1st Mariner Arena celebrates 50 years

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For 13 days in October 1962, the world teetered on the brink of nuclear war.  Tensions ran high as President John F. Kennedy and Soviet Premier Nikita Khrushchev engaged in a perilous game of nerves over the placement of Soviet missiles on the island of Cuba.

On Oct. 23,  Ambassador Adlai Stevenson addressed the United Nations about the crisis.  President Kennedy signed Proclamation 3504, authorizing the naval quarantine of Cuba.  And that night, while an anxious world awaited some cooling in the hot Cold War, Baltimoreans enjoyed an icy time-out as the $14 million dollar Baltimore Civic Center opened its doors for the very first time.

For 3 ½ hours, a sense of normalcy prevailed as the Baltimore Clippers took on the Providence Reds in that inaugural event.  Now, fifty years later, the twice renamed arena is still drawing relaxed, appreciative crowds.

To celebrate its half century mark, the city-owned 1st Mariner Arena is exhibiting artwork depicting a variety of artists, family shows, and sporting events; photographs and ads which span the last fifty years.  Most are on display on the first floor walls – some in color, some in black and white – all capturing memorable moments in the arena’s history.

Don't let the price fool you thinking that the band wasn't any good.
Don’t let the price fool you thinking that the band wasn’t good.

“Acclaimed Maryland photographers, Michael Maltese/The Lost Collection Gallery, Eric Stocklin, Gene Sweeney/Baltimore Sun, Owen Sweeney, and Keith Vendouern, have all managed to “seize the moment” in timeless photographs.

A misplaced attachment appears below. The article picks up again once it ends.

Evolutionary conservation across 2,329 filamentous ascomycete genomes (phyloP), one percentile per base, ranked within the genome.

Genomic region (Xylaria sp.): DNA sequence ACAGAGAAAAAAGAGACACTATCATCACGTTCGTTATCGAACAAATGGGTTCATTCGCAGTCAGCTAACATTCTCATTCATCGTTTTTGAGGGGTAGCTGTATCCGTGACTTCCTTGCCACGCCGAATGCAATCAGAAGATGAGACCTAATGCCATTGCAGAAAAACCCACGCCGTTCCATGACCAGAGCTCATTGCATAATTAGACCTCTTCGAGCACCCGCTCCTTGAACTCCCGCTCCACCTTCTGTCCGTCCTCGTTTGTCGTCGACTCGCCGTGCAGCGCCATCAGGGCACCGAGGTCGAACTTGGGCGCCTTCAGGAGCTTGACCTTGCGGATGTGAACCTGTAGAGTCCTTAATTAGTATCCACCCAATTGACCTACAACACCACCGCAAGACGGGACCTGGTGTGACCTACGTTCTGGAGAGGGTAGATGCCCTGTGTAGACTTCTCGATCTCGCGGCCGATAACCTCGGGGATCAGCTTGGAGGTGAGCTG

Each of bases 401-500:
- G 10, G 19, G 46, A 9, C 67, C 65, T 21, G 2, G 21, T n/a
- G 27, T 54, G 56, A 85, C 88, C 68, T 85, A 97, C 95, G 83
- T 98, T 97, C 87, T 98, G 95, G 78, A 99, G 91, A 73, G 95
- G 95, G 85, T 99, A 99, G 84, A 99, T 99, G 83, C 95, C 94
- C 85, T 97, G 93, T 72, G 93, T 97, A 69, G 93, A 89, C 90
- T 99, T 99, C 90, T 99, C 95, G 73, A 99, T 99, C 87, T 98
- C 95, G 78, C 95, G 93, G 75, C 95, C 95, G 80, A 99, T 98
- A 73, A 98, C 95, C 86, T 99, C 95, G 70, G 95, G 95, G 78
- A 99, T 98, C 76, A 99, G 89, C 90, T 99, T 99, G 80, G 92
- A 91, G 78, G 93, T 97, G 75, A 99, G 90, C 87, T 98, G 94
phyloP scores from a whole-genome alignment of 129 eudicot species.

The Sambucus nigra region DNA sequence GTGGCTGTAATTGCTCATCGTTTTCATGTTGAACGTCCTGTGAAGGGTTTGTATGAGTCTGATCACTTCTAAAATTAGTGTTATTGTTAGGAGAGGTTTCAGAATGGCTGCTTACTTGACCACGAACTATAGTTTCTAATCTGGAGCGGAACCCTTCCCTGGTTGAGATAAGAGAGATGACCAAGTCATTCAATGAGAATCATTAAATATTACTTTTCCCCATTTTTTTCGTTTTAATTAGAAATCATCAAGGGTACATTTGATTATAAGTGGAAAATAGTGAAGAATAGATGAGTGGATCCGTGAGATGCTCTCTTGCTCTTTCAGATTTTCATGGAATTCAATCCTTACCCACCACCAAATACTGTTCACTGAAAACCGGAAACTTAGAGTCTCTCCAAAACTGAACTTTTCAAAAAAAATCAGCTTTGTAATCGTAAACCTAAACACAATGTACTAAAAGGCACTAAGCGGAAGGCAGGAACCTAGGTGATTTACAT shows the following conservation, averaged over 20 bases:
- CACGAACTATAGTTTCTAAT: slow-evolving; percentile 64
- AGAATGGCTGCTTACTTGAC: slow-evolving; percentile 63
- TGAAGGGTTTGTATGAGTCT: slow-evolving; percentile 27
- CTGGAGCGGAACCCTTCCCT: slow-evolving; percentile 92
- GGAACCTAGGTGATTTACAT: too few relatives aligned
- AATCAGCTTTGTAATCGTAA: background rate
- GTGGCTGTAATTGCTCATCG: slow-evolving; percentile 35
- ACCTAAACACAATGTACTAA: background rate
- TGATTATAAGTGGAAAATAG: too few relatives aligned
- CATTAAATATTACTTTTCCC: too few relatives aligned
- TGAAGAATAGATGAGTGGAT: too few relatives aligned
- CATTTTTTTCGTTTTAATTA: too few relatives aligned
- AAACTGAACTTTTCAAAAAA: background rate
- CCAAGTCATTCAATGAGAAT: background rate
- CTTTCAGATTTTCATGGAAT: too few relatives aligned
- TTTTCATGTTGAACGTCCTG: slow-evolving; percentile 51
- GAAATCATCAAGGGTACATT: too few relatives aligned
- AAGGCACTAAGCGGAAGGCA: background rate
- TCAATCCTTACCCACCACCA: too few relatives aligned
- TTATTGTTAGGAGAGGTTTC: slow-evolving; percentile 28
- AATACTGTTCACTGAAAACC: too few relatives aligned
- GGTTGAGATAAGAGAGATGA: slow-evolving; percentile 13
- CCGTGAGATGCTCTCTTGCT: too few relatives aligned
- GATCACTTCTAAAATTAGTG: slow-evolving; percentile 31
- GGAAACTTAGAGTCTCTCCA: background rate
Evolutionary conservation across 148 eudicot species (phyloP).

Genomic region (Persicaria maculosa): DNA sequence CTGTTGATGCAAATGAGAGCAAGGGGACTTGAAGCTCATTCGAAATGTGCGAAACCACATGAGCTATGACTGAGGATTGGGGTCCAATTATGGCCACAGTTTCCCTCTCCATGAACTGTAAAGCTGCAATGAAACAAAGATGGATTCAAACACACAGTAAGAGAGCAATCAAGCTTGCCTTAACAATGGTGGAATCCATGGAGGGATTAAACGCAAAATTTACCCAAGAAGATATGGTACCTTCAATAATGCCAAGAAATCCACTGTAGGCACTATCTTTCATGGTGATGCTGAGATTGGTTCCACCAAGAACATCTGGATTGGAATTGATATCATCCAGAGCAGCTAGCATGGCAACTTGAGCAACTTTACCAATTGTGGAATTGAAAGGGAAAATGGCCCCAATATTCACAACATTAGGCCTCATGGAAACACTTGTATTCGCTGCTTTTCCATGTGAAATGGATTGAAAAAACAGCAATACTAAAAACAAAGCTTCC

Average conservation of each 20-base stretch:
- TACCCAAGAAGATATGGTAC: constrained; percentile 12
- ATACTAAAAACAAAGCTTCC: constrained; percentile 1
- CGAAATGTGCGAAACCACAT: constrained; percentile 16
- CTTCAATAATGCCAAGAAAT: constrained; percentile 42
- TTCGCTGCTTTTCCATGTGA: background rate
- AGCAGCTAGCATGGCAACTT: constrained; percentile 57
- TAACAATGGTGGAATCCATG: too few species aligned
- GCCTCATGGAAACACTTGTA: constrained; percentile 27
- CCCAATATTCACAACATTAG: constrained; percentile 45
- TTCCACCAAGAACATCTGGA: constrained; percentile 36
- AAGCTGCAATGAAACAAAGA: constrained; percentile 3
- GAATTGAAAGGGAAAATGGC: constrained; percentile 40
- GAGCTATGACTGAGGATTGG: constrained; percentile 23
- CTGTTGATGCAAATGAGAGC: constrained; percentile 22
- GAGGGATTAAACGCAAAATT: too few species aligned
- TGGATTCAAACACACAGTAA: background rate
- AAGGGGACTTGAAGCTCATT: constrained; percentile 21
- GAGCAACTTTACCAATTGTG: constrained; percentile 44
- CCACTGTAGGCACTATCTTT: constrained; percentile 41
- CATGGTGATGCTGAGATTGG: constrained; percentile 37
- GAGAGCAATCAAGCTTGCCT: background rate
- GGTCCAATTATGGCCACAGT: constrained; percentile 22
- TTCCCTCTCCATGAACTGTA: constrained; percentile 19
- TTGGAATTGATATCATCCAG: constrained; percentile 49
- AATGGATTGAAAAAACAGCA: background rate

Also included in the gallery are original advertisements dating back to the beginning.” (From the official press release)

Frank Remesch, general manager for SMG-Management, the private management company which oversees the arena, says, “Some photos evoke personal memories and some will serve as a reminder of the significant role the arena has played in Baltimore’s rich history.”

Surfing in Baltimore meant something different in 1960s with the Beach Boys.

From being the home of a number of professional hockey, basketball and soccer teams to hosting acts such as the Beatles, The Beach Boys, Johnny Cash, Bob Dylan, Bruce Springsteen, Frank Sinatra and Elvis, the arena has seen its share of memorable events.

Yet even as the city debates replacing the aging venue, the arena continues to attract popular acts and draw impressive crowds.  So popular is the arena, in fact, that it garnered a top spot in Billboard Magazine’s “Year in Music” issue. (Venues with a capacity of 10,001 – 15,000)

This season, the arena has already hosted The Dave Matthews Band, Cirque du Solie, the European horse show Apassionata, the Harlem Globetrotters and AmsOil Arenacross.

Upcoming shows include the Superstars of 70’s Soul Jam, Baltimore Blast soccer, Disney on Ice, Chris Tomlin, Ringling Bros. and Barnum & Bailey Circus, Rihanna and Barry Manilow.

(Check out the video below  of Peaches & Herb who will be appearing with Superstars of  Soul Jam Jan. 19.)

Keeping the arena attractive to both artists and audiences in austere times has been a challenge, but one Frank Remesch has embraced.  His secret for success is simply smart management.

“In 1992 they hosted 195 events and lost money.  Last year, we hosted 130 events and are doing fine. It’s not how many events you host, it’s knowing your audience.”